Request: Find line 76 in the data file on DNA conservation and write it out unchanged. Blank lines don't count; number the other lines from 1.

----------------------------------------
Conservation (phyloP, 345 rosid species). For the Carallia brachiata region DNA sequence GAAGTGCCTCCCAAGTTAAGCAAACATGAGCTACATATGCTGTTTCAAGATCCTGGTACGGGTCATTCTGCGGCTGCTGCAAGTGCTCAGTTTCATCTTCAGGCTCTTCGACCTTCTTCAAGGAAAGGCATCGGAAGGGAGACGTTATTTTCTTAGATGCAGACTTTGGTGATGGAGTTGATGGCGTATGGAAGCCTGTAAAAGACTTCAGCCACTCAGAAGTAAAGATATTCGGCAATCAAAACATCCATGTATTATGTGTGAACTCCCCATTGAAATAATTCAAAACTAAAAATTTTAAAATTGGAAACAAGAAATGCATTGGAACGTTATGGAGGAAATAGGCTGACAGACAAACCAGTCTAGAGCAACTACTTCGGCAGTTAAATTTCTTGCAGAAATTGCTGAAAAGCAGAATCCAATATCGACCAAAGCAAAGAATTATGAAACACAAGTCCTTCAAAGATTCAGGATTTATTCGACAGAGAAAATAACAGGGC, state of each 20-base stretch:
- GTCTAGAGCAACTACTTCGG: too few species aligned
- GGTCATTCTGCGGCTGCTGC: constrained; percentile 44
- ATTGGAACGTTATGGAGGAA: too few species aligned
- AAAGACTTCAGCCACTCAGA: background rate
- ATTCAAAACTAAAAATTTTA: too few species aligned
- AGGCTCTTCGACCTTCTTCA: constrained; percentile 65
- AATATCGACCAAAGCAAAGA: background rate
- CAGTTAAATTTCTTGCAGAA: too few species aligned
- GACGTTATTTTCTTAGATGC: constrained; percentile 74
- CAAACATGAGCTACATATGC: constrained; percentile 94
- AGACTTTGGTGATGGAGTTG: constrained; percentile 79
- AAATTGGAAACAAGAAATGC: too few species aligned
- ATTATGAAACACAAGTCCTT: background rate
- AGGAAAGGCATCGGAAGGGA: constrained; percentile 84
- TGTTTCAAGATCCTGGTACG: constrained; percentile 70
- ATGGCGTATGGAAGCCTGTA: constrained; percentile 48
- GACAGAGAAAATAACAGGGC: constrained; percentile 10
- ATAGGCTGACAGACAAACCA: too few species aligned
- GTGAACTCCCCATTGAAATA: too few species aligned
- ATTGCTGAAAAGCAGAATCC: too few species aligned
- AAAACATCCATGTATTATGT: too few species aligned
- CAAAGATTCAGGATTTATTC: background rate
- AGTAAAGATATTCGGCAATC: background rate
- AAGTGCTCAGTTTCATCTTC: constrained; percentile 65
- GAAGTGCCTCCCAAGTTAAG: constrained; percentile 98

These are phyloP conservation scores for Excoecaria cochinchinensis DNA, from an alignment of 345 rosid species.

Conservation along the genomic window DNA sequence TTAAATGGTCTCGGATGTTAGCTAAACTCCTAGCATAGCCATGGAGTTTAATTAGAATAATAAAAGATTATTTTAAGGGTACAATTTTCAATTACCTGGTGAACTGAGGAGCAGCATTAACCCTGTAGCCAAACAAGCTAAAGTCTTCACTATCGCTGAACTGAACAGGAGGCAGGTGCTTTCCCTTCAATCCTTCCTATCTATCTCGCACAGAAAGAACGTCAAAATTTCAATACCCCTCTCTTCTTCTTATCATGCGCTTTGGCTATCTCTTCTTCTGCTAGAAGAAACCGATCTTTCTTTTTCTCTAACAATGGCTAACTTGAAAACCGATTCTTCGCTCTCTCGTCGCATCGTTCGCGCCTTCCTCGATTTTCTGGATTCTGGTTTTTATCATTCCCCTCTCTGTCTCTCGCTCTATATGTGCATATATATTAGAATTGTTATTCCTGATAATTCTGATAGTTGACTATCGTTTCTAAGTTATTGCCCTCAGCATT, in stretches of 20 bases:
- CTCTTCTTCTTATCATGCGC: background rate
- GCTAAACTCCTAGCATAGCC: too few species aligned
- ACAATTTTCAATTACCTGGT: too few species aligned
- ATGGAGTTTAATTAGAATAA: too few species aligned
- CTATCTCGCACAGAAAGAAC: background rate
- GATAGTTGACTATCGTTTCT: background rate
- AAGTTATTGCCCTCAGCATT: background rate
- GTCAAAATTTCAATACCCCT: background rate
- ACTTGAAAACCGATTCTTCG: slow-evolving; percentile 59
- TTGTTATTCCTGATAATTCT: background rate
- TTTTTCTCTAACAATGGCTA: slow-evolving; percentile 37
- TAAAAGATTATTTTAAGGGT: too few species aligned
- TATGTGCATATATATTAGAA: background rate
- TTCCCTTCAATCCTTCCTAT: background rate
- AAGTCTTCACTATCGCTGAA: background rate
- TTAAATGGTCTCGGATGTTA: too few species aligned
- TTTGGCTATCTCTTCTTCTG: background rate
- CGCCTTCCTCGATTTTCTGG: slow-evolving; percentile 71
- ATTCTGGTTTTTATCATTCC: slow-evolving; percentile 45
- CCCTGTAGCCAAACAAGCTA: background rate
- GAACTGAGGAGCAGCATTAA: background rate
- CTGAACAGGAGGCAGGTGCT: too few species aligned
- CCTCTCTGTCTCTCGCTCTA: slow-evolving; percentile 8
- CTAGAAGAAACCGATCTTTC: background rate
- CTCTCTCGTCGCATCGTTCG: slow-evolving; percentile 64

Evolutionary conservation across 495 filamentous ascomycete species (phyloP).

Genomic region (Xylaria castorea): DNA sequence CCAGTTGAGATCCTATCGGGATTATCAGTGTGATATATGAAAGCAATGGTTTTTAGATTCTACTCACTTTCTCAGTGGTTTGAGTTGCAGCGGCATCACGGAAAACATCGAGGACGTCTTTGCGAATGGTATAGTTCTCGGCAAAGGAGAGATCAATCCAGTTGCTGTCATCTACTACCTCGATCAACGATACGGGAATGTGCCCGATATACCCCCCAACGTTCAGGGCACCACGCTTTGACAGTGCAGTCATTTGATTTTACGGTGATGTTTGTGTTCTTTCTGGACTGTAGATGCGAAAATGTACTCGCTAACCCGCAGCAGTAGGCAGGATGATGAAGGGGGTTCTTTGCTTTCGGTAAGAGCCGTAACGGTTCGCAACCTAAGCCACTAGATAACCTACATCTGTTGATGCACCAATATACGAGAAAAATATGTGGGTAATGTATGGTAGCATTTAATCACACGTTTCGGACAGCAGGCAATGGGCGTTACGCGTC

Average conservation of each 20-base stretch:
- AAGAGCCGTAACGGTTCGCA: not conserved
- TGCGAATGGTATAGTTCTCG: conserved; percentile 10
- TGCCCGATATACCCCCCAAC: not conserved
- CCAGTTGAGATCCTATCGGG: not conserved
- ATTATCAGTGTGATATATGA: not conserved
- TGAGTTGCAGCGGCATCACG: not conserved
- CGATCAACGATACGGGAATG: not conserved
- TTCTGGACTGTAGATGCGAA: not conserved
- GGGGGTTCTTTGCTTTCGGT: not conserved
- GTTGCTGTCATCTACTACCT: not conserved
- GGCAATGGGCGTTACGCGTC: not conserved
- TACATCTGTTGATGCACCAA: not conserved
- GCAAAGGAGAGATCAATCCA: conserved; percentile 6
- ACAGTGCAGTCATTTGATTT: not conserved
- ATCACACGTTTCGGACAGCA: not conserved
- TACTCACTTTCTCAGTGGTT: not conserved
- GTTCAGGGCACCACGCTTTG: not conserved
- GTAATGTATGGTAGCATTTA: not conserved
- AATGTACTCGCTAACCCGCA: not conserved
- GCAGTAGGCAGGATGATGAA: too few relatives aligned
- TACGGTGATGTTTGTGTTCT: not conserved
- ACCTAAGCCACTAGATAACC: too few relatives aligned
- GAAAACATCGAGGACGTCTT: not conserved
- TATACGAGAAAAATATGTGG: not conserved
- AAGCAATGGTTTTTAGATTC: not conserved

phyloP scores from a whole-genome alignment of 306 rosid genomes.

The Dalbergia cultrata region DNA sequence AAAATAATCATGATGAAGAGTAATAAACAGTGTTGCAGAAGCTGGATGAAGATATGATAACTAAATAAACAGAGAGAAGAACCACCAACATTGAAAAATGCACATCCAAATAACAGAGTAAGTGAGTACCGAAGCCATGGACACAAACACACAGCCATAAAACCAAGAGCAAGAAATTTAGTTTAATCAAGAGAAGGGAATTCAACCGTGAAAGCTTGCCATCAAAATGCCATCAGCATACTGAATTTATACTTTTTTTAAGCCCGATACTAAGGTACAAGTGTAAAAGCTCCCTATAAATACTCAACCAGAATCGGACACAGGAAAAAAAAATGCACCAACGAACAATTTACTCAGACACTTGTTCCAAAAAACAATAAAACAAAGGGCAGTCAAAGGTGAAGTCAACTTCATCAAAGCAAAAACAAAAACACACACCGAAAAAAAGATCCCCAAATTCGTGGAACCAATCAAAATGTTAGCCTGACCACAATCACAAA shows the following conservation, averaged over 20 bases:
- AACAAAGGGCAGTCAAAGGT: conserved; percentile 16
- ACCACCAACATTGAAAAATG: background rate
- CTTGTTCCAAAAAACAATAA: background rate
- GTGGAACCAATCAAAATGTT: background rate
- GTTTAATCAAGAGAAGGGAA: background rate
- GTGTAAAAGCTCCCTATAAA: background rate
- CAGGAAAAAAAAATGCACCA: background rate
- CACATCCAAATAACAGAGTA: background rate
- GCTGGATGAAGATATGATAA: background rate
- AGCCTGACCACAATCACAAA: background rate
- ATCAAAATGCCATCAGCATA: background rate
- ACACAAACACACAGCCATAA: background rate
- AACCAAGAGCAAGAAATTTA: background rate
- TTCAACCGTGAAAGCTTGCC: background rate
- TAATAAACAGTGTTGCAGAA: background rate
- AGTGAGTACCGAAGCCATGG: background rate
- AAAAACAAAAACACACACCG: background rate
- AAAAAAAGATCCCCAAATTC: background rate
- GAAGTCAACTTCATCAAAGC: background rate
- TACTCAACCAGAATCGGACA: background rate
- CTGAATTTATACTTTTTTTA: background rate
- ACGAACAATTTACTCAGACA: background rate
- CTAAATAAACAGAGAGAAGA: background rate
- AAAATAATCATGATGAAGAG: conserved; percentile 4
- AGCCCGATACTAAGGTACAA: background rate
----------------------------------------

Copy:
- GCAGTAGGCAGGATGATGAA: too few relatives aligned